Private investor. Bought first stock in 1965. Held on for 20 years, following dad's advice, The Bulldog Philosophy: "Bite on to something that's got some meat to it and hold on until they chain you down, shoot you in the head, and tear it away from you with your teeth still attached to the carcass." Ahem.
Been through it all: the Crash after LBJ called for Guns and Butter & raised taxes & spending; Nixon campaigning to the right and governing to the left (stocks crash); the fear-mongering claims of the late `60s and `70s that the earth was heading into another Ice Age and the whole planet would soon be frozen, and if that didn't get us, exponential population growth would; the Nifty Fifty Crash (the first media/big NY House promoted stock con & ensuing blowout);
the first time the media and the government told us the world was running out of oil and prices spiked and stocks tanked; the Carter Years: 20% interest rates, 70% tax rates, & stagflation; the October `87 Crash; the `80s real estate crash after "tax reform" and the ensuing S&L Blowout along with 2200 lending institutions busting out over the next 7 years;
the fear-mongering claims beginning in the late `80s and continuing today that the planet is heating up to the point of boiling over (seas overflowing; islands disappearing; parts of the US East Coast under water; massive starvation from heated grounds causing soil erosion; coral reefs dying; fish and animals dying; Florida gone!);
Papa Bush's sharp turn to the left: a huge tax increase, the multi-billion-dollar handicap bill that busted thousands of small businesses, and the sex discrimination law, all costing businesses billions and producing the ensuing bad economy and stock turn down (big boon for lawyers, per usual);
the Clinton Administration attacks on every business sector: cigs, pharms, techs, banks, etc.; the Asian Contagion; the Y2-K Con (over $650 billion spent for absolutely nothing according to CNN; never mentioned again by the media or the government; they simply moved on to other scary predictions: Saddam Hussein, e.g.); the March 10, 2000 Dotbomb Explosion and tech blood bath aftermath;
15 years of Greenspan's manic interest rate moves; 9-11; the government forcing lending institutions to create the subprime loan (beginning in the `90s under Clinton) and the ensuing Cash-Credit-Crunch Crash of `08; 5 years of constant threats and attacks against Wall St., investors, Banks, savers, entrepreneurs, all forms of natural earth fuels, and most business sectors by Obama. Still standing.
Not a broker. Never been one. Not a tout. Never been one.
Do not own or run a hedge fund. Never have. Do not own or run a mutual fund. Never have. Do not receive any type of compensation for bullish or bearish statements. Never have. Never will.
Traded futures for four years in the 1980s, mostly index futures, but some commodities. Quit. Too antzy to sit in front of a screen all day. To heck with the money; would rather be broke than bored.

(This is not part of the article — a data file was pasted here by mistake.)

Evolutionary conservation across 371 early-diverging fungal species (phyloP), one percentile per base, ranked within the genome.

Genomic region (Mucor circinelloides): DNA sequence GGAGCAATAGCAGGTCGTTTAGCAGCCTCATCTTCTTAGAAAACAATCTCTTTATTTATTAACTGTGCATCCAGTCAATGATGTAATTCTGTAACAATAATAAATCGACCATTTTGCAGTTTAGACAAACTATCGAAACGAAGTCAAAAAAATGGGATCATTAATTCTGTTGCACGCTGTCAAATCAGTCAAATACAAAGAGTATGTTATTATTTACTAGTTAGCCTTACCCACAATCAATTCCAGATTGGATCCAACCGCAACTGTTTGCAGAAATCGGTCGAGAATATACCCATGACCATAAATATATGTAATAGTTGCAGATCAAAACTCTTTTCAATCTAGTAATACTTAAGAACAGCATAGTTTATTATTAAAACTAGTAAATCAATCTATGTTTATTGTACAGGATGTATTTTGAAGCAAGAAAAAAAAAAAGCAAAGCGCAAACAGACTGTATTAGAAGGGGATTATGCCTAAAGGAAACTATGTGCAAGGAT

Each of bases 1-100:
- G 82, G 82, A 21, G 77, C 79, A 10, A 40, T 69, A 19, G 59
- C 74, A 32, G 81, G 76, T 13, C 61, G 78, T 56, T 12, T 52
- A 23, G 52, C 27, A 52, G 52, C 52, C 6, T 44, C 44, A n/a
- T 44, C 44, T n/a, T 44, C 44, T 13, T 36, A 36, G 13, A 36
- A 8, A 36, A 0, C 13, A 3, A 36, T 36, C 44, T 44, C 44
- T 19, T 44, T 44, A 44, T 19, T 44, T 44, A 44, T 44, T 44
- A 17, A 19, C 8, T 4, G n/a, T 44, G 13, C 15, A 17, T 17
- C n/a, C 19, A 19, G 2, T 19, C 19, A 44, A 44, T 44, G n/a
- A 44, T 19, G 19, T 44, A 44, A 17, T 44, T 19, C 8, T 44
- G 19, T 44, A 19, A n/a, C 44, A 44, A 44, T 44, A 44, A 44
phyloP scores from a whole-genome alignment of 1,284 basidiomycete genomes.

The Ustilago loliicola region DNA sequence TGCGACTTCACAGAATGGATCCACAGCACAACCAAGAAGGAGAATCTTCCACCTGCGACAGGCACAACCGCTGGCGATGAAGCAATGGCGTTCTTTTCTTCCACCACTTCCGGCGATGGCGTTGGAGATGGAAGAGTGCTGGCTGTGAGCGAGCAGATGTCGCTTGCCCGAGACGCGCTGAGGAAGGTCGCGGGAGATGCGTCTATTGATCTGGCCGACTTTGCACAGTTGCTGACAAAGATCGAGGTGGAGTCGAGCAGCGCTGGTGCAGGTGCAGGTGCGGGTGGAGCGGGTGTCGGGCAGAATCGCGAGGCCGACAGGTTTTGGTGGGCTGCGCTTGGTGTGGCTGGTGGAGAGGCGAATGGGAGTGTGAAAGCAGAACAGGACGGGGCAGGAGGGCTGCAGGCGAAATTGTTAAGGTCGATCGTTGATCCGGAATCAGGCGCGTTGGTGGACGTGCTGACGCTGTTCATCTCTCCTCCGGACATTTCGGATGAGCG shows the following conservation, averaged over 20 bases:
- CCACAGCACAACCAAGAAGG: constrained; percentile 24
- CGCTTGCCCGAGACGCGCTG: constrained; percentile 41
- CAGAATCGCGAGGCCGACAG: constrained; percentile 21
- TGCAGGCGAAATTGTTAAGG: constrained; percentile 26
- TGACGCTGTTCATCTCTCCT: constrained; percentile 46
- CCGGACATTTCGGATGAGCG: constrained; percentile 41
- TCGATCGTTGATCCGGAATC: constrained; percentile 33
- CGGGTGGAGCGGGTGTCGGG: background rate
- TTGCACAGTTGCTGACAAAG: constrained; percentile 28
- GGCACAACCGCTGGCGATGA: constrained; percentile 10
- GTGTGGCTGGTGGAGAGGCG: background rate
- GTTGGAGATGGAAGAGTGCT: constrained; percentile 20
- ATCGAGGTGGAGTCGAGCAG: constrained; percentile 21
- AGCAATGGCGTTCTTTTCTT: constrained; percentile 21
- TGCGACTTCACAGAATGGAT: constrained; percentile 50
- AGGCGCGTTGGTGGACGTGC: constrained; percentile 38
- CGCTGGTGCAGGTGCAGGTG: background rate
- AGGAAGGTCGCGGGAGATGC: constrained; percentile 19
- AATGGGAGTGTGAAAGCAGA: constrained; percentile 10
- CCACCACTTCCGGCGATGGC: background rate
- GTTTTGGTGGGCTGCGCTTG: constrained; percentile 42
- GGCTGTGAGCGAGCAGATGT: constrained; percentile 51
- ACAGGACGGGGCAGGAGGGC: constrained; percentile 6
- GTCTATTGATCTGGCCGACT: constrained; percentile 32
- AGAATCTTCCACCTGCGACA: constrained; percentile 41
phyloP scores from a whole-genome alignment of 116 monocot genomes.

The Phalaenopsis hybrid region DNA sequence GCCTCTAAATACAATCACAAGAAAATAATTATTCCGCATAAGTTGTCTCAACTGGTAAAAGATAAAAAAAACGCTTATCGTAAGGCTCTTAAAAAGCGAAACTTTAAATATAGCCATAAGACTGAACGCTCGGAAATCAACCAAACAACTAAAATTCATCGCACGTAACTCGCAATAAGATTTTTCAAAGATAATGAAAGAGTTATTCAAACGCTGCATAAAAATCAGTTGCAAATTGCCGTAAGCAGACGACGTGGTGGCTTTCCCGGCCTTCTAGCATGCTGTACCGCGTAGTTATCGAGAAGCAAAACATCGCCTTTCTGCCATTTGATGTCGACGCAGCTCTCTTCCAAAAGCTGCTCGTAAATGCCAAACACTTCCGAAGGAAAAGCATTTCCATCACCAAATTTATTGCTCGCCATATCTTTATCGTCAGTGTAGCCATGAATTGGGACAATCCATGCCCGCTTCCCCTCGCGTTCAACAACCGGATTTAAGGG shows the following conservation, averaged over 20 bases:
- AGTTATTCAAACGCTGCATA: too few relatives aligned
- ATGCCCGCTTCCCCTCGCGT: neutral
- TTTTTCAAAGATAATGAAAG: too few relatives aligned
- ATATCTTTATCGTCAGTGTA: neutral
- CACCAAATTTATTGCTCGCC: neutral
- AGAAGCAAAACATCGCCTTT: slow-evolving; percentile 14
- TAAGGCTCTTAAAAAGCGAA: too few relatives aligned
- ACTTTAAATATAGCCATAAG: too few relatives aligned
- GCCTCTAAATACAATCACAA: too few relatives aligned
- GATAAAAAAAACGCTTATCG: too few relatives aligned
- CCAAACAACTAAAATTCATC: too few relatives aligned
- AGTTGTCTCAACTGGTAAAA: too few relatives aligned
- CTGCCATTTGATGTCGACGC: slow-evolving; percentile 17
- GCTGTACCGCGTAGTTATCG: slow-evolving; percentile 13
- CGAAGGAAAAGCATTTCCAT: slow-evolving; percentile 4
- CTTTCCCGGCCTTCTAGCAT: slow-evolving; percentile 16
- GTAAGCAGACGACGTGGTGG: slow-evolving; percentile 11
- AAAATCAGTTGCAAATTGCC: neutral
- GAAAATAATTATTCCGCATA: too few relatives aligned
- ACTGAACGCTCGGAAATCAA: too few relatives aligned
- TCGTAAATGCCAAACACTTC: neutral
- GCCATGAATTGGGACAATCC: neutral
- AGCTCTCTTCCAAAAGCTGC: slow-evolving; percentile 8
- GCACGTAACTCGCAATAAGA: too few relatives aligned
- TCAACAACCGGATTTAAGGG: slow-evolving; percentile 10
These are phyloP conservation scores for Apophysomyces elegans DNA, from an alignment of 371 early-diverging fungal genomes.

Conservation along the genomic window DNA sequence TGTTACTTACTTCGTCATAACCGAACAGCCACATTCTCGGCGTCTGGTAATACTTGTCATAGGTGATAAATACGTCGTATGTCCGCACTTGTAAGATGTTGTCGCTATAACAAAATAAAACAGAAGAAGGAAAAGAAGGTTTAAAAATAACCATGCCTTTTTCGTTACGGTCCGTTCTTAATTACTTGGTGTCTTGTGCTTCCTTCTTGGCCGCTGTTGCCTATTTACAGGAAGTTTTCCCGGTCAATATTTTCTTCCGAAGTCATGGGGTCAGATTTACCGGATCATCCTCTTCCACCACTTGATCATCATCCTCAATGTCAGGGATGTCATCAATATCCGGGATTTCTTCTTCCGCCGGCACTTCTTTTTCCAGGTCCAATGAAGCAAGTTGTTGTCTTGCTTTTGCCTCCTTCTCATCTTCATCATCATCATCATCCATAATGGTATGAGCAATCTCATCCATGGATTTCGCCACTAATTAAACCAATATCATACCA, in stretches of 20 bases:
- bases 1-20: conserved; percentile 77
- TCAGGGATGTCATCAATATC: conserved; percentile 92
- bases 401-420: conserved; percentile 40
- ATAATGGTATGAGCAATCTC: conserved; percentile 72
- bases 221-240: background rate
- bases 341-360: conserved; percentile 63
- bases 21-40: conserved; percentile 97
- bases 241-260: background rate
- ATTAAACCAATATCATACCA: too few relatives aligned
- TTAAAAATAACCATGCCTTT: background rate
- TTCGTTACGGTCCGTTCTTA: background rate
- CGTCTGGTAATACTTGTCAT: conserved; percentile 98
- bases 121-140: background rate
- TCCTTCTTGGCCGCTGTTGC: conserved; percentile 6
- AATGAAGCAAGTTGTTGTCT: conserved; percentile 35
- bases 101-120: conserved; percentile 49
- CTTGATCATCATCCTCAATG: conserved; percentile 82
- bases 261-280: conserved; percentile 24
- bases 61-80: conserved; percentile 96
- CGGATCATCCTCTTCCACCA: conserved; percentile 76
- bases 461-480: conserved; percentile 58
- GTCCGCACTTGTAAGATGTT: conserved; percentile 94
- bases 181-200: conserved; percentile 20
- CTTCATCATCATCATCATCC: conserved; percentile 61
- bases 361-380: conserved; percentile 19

Hate charts. Refuse to read one. Don't send or tell me about them. If you do I'll delete you and them from my life. Must therefore dig through financial records and study ratios and try to figure out whether a company is actually doing what it claims. Some really boring stuff, trust me.
Have no idea at any time which way markets are going. Don't ask me. When someone tries to tout me on market direction, I stick my thumbs in my ears. If you write an article predicting market direction, I'll put you on my inexperienced boob list or my sham-artist list, and will not read you anymore until you mature or turn honest, whichever the case.
Occupation: Never had one. A drunkard by nature. Played golf when a child. Poker when I still had the brain of one.
My First Finite Absolute in Stock Investing: Never, ever buy a stock because an emissary from one of the Big New York Houses or Big National Banks touts it. When they upgrade or tout one, stay far away from not only that company—but that entire sector. If you happen to be invested in that company, take a second look at your investment. For it may be time to flee. The reverse is true when they downgrade one: you might want to take a look at buying it. No exceptions!!
First rule I pass on to young investors: Be humble about your investing and trading abilities, for if you do not, markets will eventually make you so.
Second Rule: Learn from your successful elders. For if they are still standing in the investment world when they are past 55 (and are not mere salesmen or touts or novices) and are still investing, they had to be doing something right—because it is a cruel environment that few survive.
Third Rule: Understand that, as soon as you step onto the investing field, you are dealing with heartless predators who work 24-hours a day to find ways to get your money out of your pockets and into theirs. The only way you can stop them from doing that is to start an account at a conservative brokerage firm that doesn't send you fliers every week telling you how its brilliant employees can make money for you or manage your money for you. Invest your money in companies that have good products, well-established management, good balance sheets, and have proven they can make it through hard times—which are bound to come every few years or so. Put your shares in an account that does not charge you for holding them, and leave them there as long as possible. You're about as safe from predators as you can possibly be, if you follow this rule.